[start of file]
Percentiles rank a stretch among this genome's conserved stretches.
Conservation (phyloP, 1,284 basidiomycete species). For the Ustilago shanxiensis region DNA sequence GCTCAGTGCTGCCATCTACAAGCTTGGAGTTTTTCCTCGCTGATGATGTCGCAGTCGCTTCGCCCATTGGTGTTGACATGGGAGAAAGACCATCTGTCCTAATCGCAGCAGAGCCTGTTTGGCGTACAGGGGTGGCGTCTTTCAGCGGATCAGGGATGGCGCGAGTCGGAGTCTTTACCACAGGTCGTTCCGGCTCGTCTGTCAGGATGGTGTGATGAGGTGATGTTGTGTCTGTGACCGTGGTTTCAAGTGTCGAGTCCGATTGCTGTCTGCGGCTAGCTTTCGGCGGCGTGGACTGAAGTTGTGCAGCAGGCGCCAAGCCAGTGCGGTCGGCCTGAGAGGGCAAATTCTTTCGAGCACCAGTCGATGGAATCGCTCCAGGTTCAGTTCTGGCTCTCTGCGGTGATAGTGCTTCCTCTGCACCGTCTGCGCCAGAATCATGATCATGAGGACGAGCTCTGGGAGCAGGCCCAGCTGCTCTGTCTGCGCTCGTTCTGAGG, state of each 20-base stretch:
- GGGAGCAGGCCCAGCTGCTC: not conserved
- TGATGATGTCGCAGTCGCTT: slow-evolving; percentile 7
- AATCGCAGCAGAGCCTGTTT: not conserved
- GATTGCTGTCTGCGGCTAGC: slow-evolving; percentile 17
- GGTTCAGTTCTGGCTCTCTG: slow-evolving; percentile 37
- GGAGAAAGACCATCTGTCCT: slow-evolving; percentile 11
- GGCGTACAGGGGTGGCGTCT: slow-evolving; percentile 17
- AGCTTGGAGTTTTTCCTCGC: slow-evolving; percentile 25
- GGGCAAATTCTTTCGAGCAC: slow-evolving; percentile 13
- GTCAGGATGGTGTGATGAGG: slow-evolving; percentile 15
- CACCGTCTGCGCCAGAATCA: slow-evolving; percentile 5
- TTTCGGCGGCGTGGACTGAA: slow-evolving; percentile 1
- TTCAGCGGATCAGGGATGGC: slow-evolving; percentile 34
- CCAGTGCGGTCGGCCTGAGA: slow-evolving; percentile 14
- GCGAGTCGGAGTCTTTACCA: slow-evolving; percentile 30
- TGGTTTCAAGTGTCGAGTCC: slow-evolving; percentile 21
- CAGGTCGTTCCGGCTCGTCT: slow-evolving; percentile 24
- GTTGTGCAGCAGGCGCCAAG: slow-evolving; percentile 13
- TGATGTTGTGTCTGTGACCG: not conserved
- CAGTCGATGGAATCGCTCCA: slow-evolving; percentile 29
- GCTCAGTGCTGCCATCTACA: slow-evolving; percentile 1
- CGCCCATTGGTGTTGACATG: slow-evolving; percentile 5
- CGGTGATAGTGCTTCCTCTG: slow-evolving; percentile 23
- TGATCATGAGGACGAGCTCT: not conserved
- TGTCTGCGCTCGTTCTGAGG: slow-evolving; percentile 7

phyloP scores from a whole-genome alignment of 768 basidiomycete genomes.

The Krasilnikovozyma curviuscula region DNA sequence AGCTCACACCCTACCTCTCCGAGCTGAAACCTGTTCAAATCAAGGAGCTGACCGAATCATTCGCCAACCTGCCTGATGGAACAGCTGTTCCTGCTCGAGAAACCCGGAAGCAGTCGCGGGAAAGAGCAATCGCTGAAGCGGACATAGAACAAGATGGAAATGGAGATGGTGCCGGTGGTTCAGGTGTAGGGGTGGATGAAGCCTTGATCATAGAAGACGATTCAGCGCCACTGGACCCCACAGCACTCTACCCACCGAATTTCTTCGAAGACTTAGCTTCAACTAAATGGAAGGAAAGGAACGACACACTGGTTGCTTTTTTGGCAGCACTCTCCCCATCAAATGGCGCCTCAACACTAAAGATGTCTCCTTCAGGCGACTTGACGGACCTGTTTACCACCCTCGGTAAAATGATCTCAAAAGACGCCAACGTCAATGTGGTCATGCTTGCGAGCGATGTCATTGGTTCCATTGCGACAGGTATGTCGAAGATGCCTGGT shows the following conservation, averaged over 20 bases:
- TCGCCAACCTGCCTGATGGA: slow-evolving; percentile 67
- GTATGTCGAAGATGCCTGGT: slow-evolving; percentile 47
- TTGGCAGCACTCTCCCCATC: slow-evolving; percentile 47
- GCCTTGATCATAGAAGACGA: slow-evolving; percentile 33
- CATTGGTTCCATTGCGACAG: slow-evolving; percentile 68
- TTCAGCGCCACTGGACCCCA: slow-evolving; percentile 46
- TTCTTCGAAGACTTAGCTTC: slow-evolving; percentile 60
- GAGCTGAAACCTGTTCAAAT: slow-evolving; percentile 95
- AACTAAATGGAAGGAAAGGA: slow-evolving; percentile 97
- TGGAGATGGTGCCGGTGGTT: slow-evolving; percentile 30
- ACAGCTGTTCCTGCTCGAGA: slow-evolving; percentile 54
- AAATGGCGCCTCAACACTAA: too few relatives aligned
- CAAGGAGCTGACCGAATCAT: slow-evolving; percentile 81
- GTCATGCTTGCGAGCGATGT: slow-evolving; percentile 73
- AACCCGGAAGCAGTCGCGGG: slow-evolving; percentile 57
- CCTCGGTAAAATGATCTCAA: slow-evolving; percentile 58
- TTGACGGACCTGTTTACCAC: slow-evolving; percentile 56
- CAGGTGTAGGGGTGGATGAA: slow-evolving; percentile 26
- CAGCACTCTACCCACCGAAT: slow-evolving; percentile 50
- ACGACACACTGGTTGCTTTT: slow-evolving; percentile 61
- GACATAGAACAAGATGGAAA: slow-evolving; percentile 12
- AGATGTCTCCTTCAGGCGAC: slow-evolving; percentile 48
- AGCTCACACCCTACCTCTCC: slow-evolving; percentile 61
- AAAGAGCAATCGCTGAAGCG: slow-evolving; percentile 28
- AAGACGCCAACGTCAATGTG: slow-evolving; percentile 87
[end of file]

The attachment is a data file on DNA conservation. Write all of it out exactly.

Percentiles rank a stretch among this genome's conserved stretches.
Conservation (phyloP, 1,284 basidiomycete species). For the Ustilago shanxiensis region DNA sequence GCTCAGTGCTGCCATCTACAAGCTTGGAGTTTTTCCTCGCTGATGATGTCGCAGTCGCTTCGCCCATTGGTGTTGACATGGGAGAAAGACCATCTGTCCTAATCGCAGCAGAGCCTGTTTGGCGTACAGGGGTGGCGTCTTTCAGCGGATCAGGGATGGCGCGAGTCGGAGTCTTTACCACAGGTCGTTCCGGCTCGTCTGTCAGGATGGTGTGATGAGGTGATGTTGTGTCTGTGACCGTGGTTTCAAGTGTCGAGTCCGATTGCTGTCTGCGGCTAGCTTTCGGCGGCGTGGACTGAAGTTGTGCAGCAGGCGCCAAGCCAGTGCGGTCGGCCTGAGAGGGCAAATTCTTTCGAGCACCAGTCGATGGAATCGCTCCAGGTTCAGTTCTGGCTCTCTGCGGTGATAGTGCTTCCTCTGCACCGTCTGCGCCAGAATCATGATCATGAGGACGAGCTCTGGGAGCAGGCCCAGCTGCTCTGTCTGCGCTCGTTCTGAGG, state of each 20-base stretch:
- GGGAGCAGGCCCAGCTGCTC: not conserved
- TGATGATGTCGCAGTCGCTT: slow-evolving; percentile 7
- AATCGCAGCAGAGCCTGTTT: not conserved
- GATTGCTGTCTGCGGCTAGC: slow-evolving; percentile 17
- GGTTCAGTTCTGGCTCTCTG: slow-evolving; percentile 37
- GGAGAAAGACCATCTGTCCT: slow-evolving; percentile 11
- GGCGTACAGGGGTGGCGTCT: slow-evolving; percentile 17
- AGCTTGGAGTTTTTCCTCGC: slow-evolving; percentile 25
- GGGCAAATTCTTTCGAGCAC: slow-evolving; percentile 13
- GTCAGGATGGTGTGATGAGG: slow-evolving; percentile 15
- CACCGTCTGCGCCAGAATCA: slow-evolving; percentile 5
- TTTCGGCGGCGTGGACTGAA: slow-evolving; percentile 1
- TTCAGCGGATCAGGGATGGC: slow-evolving; percentile 34
- CCAGTGCGGTCGGCCTGAGA: slow-evolving; percentile 14
- GCGAGTCGGAGTCTTTACCA: slow-evolving; percentile 30
- TGGTTTCAAGTGTCGAGTCC: slow-evolving; percentile 21
- CAGGTCGTTCCGGCTCGTCT: slow-evolving; percentile 24
- GTTGTGCAGCAGGCGCCAAG: slow-evolving; percentile 13
- TGATGTTGTGTCTGTGACCG: not conserved
- CAGTCGATGGAATCGCTCCA: slow-evolving; percentile 29
- GCTCAGTGCTGCCATCTACA: slow-evolving; percentile 1
- CGCCCATTGGTGTTGACATG: slow-evolving; percentile 5
- CGGTGATAGTGCTTCCTCTG: slow-evolving; percentile 23
- TGATCATGAGGACGAGCTCT: not conserved
- TGTCTGCGCTCGTTCTGAGG: slow-evolving; percentile 7

phyloP scores from a whole-genome alignment of 768 basidiomycete genomes.

The Krasilnikovozyma curviuscula region DNA sequence AGCTCACACCCTACCTCTCCGAGCTGAAACCTGTTCAAATCAAGGAGCTGACCGAATCATTCGCCAACCTGCCTGATGGAACAGCTGTTCCTGCTCGAGAAACCCGGAAGCAGTCGCGGGAAAGAGCAATCGCTGAAGCGGACATAGAACAAGATGGAAATGGAGATGGTGCCGGTGGTTCAGGTGTAGGGGTGGATGAAGCCTTGATCATAGAAGACGATTCAGCGCCACTGGACCCCACAGCACTCTACCCACCGAATTTCTTCGAAGACTTAGCTTCAACTAAATGGAAGGAAAGGAACGACACACTGGTTGCTTTTTTGGCAGCACTCTCCCCATCAAATGGCGCCTCAACACTAAAGATGTCTCCTTCAGGCGACTTGACGGACCTGTTTACCACCCTCGGTAAAATGATCTCAAAAGACGCCAACGTCAATGTGGTCATGCTTGCGAGCGATGTCATTGGTTCCATTGCGACAGGTATGTCGAAGATGCCTGGT shows the following conservation, averaged over 20 bases:
- TCGCCAACCTGCCTGATGGA: slow-evolving; percentile 67
- GTATGTCGAAGATGCCTGGT: slow-evolving; percentile 47
- TTGGCAGCACTCTCCCCATC: slow-evolving; percentile 47
- GCCTTGATCATAGAAGACGA: slow-evolving; percentile 33
- CATTGGTTCCATTGCGACAG: slow-evolving; percentile 68
- TTCAGCGCCACTGGACCCCA: slow-evolving; percentile 46
- TTCTTCGAAGACTTAGCTTC: slow-evolving; percentile 60
- GAGCTGAAACCTGTTCAAAT: slow-evolving; percentile 95
- AACTAAATGGAAGGAAAGGA: slow-evolving; percentile 97
- TGGAGATGGTGCCGGTGGTT: slow-evolving; percentile 30
- ACAGCTGTTCCTGCTCGAGA: slow-evolving; percentile 54
- AAATGGCGCCTCAACACTAA: too few relatives aligned
- CAAGGAGCTGACCGAATCAT: slow-evolving; percentile 81
- GTCATGCTTGCGAGCGATGT: slow-evolving; percentile 73
- AACCCGGAAGCAGTCGCGGG: slow-evolving; percentile 57
- CCTCGGTAAAATGATCTCAA: slow-evolving; percentile 58
- TTGACGGACCTGTTTACCAC: slow-evolving; percentile 56
- CAGGTGTAGGGGTGGATGAA: slow-evolving; percentile 26
- CAGCACTCTACCCACCGAAT: slow-evolving; percentile 50
- ACGACACACTGGTTGCTTTT: slow-evolving; percentile 61
- GACATAGAACAAGATGGAAA: slow-evolving; percentile 12
- AGATGTCTCCTTCAGGCGAC: slow-evolving; percentile 48
- AGCTCACACCCTACCTCTCC: slow-evolving; percentile 61
- AAAGAGCAATCGCTGAAGCG: slow-evolving; percentile 28
- AAGACGCCAACGTCAATGTG: slow-evolving; percentile 87